Schauls’ Facebook page indicates he’s a Marine Corps veteran, an avid hunter and a supporter of President Donald Trump. The page also features an image of a Confederate flag and a number of offensive memes, including disparaging comments about former President Barack Obama, an image of a burning Quran and profane statements expressing hatred of Muslims.

The Town Hall employee also declined to make Springdale Mayor Elizabeth Calderwood available for comment.

Calderwood, who was elected in 2017, hired Schauls early last year after making the marshal position a full-time job with a $52,000 salary, according to a story in the Chewelah Independent.

Schauls remains employed by Springdale. A lawyer for the town, Jennifer Hanson, said, “Obviously the town is taking this matter very seriously and looking into all the facts, and appropriate action will be taken.”

In towns with fewer than 1,000 residents, state law allows people to work as marshals or police chiefs for up to nine months before they must complete basic training or “equivalency” training with the Washington State Criminal Justice Training Commission.

According to the complaint, Schauls has not completed that training or an emergency vehicle driving course, though he did provide Stevens County prosecutors with “certificates of achievement” for online courses.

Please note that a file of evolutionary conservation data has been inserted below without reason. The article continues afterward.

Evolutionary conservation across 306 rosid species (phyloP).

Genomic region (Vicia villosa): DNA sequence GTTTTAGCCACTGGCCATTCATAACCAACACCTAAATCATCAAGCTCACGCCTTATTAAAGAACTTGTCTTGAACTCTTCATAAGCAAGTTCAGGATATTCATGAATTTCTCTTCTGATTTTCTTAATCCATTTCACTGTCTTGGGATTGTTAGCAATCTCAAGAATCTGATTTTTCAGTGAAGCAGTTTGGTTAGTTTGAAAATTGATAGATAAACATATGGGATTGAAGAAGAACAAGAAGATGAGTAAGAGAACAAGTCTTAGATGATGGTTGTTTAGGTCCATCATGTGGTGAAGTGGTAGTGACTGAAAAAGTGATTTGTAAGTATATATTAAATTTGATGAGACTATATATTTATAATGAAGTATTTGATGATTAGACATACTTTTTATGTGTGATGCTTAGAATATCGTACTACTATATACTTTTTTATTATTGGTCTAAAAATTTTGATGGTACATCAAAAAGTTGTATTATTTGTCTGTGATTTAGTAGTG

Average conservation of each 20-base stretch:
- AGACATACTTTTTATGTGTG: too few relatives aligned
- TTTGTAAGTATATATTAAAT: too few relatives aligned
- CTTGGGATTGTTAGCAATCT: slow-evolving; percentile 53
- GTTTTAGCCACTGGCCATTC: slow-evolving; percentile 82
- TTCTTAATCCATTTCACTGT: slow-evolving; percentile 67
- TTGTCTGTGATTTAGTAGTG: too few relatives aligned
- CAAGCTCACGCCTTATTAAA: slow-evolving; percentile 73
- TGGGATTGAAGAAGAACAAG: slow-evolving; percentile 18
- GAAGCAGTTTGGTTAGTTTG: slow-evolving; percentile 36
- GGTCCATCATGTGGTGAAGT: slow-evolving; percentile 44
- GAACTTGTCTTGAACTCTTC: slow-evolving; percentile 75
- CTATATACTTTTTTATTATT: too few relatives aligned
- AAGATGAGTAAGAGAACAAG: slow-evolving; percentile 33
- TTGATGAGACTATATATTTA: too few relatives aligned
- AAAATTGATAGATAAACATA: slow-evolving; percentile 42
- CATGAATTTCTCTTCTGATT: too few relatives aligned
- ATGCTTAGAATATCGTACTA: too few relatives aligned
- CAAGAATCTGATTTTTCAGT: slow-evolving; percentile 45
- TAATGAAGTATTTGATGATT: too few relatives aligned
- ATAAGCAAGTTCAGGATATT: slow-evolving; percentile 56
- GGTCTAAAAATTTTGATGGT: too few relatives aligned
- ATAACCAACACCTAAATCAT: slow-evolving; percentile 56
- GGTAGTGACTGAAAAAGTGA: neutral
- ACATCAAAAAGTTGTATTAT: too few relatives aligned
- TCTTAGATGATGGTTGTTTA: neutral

Tisha Jones, the training commission’s certification manager, said Schauls has worked in law enforcement in California and Montana, but his certification had lapsed by the time he got the job in Springdale.

Jones said Schauls was granted an extension last year so he could attend the police academy in Spokane, rather than Burien. He dropped out of the academy in August due to an injury.

On Jan. 29, Schauls passed a benchmark physical fitness test to get into the academy a second time. Jones said the session began on Feb. 12, but the next day his office contacted the state commission, saying he was injured again.

“If Springdale chose to give him the authority to go out and make arrests and enforce the law,” Jones said, “that’s up to them.”